Jesus said to them, If you fast, you will give rise to sin for yourselves; and if you pray, you will be condemned; and if you give alms, you will do harm to your spirits. (14)
There is a Zen story of a man who gave an answer to a roshi’s question, and was told he had answered correctly. The next day the roshi asked the same question and the man gave the same answer. The roshi said his answer was wrong. When the man protested that the day before his answer was said to be correct, the roshi replied that the day before it had been right, but today it was wrong. The idea was that as we move forward in consciousness, Yes can become No, No can become Yes, and both can become Neither.
In the Father’s “house” are many “mansions” (John 14:2). In the field of relative existence, there are many strata, many realities. As a consequence, what is wise in one stratum can be folly in another. This is expressed in this verse of the Gospel of Thomas. Obviously, fasting, prayer, and almsgiving are viable forms of self-purification. But Jesus is leading the disciples to a higher realm, a higher understanding, in which those things are no longer relevant.
Fasting is purely physical. Being in a material body, we are deeply influenced by its conditions and changes. The mind and body are so interwoven they are often indistinguishable. Therefore our eating patterns affect us greatly. Fasting is recommended as a means of lessening our body identity. This is certainly beneficial. But once a person develops skill in yoga, his center of awareness is shifted into higher mental levels, and a physical practice no longer has the efficacy it once had. In time it becomes irrelevant. A point is reached in which fasting is as silly as having a horse pull an automobile rather than turning on the engine. Therefore to continue fasting as a spiritual discipline is to act incongruously with our present status and can, through habit, cause us to revert to our former status in which fasting was relevant. So what was once an aid can become a detriment.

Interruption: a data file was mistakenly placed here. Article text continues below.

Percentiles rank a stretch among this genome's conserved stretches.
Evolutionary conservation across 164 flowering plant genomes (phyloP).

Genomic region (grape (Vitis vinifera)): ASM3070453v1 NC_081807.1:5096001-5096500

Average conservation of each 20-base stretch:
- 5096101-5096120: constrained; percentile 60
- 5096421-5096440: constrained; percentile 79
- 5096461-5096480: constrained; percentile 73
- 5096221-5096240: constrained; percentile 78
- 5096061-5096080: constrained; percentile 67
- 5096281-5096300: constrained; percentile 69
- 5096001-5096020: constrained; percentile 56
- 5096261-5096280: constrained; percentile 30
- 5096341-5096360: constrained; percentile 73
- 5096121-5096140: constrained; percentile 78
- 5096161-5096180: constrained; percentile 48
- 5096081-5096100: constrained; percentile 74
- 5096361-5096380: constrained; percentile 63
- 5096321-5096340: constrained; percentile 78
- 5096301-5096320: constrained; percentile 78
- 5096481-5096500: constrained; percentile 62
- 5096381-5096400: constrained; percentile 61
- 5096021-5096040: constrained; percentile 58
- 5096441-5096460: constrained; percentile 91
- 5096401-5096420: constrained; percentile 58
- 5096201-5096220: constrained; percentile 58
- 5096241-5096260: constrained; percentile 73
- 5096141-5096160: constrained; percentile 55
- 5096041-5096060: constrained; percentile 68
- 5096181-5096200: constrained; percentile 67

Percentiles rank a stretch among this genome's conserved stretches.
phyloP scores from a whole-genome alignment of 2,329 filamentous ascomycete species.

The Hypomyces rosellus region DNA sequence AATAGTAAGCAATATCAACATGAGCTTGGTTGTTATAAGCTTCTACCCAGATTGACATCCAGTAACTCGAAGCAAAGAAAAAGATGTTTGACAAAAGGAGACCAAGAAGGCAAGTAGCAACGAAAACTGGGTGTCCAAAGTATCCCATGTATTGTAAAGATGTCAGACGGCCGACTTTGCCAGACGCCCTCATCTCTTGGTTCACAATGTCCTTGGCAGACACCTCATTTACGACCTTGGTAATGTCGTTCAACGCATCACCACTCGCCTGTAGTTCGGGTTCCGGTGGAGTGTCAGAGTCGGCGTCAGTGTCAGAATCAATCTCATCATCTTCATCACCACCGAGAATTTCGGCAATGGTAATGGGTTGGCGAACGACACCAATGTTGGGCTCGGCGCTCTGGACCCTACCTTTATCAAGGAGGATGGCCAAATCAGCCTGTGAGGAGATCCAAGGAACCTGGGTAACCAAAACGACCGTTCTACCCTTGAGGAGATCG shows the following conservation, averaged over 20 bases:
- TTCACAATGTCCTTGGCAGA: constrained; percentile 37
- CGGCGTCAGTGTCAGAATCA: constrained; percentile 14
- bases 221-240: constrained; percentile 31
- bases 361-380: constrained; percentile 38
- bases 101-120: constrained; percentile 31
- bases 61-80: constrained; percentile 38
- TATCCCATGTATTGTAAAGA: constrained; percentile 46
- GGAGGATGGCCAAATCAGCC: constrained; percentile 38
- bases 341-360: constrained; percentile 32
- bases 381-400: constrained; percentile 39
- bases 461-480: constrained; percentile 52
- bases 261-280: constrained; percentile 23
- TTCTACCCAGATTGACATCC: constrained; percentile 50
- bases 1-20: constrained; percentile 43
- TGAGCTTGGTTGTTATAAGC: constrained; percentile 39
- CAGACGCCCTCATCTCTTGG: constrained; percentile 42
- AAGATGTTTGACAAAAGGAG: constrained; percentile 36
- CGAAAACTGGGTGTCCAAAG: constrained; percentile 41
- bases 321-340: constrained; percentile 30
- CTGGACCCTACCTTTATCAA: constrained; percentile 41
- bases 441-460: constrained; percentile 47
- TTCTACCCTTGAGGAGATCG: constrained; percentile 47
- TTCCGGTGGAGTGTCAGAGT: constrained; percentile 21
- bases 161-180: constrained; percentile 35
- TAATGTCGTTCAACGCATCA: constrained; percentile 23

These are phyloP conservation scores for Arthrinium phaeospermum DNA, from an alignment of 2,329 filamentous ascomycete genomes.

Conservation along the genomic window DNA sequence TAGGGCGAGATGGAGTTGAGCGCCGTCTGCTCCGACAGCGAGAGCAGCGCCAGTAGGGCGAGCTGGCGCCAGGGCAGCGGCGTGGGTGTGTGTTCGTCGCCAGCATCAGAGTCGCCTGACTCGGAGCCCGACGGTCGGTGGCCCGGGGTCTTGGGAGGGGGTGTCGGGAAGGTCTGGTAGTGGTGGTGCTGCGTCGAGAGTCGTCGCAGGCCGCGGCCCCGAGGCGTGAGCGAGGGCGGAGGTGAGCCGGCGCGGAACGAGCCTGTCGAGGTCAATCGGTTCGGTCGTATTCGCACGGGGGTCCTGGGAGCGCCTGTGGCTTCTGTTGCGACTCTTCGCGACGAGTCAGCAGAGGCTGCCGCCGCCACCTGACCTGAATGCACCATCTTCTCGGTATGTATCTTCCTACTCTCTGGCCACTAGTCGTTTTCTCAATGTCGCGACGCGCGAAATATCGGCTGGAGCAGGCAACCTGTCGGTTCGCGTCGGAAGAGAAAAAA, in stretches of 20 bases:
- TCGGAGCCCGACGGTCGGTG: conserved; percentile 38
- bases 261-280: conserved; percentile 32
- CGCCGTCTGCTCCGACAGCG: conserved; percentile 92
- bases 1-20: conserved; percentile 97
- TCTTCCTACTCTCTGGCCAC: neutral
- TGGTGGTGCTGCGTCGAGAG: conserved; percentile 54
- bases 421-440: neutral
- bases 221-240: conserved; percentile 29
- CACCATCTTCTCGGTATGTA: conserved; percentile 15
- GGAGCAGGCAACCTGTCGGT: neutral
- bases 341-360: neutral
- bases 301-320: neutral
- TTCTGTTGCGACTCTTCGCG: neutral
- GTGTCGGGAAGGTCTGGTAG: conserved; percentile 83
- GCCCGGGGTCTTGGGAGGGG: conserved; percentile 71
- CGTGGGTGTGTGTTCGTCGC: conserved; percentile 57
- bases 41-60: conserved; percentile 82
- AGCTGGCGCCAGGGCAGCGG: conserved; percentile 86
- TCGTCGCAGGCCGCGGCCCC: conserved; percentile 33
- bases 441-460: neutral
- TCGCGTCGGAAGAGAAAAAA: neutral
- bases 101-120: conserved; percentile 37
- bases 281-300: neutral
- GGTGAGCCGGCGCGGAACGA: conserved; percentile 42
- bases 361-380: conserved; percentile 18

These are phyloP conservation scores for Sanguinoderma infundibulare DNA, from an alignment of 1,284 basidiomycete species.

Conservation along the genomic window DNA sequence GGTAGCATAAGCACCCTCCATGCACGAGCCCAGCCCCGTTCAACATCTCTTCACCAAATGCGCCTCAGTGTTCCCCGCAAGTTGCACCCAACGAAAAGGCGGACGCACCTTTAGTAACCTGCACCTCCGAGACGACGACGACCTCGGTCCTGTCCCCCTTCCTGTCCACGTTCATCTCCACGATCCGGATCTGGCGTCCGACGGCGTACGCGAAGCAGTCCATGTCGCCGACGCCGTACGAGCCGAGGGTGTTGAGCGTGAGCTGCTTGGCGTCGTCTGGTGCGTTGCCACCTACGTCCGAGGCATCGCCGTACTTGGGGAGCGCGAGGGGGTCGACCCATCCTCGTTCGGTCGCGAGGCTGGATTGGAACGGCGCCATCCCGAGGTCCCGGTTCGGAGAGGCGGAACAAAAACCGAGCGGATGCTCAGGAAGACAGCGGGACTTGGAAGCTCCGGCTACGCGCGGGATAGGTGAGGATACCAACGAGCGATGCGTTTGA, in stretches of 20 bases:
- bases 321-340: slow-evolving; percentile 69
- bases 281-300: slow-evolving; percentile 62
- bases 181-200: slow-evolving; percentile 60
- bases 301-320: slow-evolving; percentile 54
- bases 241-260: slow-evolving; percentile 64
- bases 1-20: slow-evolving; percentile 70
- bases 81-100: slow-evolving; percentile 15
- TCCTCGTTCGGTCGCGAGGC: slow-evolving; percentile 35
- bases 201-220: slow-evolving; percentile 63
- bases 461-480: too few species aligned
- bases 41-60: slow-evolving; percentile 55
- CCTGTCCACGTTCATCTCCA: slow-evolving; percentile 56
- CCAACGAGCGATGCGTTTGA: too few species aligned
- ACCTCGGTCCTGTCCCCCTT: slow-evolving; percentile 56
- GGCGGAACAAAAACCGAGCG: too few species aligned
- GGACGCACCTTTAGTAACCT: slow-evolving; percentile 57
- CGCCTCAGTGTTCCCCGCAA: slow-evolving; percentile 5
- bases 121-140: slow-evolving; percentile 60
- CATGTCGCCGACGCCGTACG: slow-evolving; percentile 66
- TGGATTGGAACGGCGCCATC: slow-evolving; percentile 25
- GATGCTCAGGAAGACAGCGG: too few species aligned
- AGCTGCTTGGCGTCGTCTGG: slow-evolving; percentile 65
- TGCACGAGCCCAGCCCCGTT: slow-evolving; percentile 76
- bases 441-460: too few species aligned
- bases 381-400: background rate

It is the same with prayer. It presupposes the absurdity that we need to inform God of our inner thoughts, feelings, and needs–that otherwise he will either not know of them or will not care about them. Furthermore, prayer assumes a dependency on another and denies our own innate power as spiritual beings. Jesus frequently told people that it was their faith, their conviction, that healed them (Matthew 9:22, 15:28; Mark 5:34, 10:52; Luke 7:50, 8:48, 17:19, 18:42). Yet, we steadfastly refuse to believe this fundamental truth: “According to your faith be it unto you” (Matthew 9:29).
In Greek, the language of the Four Gospels and parts of the Gospel of Thomas, two words are used which in English are translated “prayer.” One is deesis, which means asking for something. This is what Jesus condemns in this instance. The second word is prosevke, which means “to draw near.” This is a completely different matter, as it is a spiritual movement toward infinity. Even verbal formulas can effect this drawing near to higher consciousness. This form of prayer is not being censured by Jesus.
The much worse aspect of prayer (deesis) is its presupposition that we are separate from God. So when we pray we affirm this illusion and strengthen ourselves in it. The Chandogya Upanishad tells us: “Where one sees nothing else, hears nothing else, understands nothing else, that is the infinite. But where one sees something else, hears something else, understands something else, that is the small [the finite]. Verily, the infinite is the same as the immortal, the finite is the same as the mortal” (Chandogya Upanishad 24:1). To affirm a non-existent separation from God is to doom ourselves to mortality, to death-in-life.
The situation is very much the same with almsgiving, if we see those we give assistance to as separate from ourselves. When we help others we are really helping ourselves, for in God we are at one with all that lives. Not only that, those with opened spiritual eyes see that whatever they do to others they do to God, the Indweller of Hearts (Matthew 25:40; Bhagavad Gita 10:20; 15:15, 17; 18:61). Through others we either give or take from God. This is an awesome truth. If God is the object of our almsgiving, then it is an act of supreme virtue that leads to the Supreme.
What to do?
Should we then immediately stop these three observances? Not necessarily. What is needed is for us to diligently apply ourselves to meditation and rectitude of life so we can ascend to that level of evolution in which the words of Jesus apply to us just as they did to the apostles.
Read the next section in The Gospel of Thomas for Yogis: Father in Heaven; Father on Earth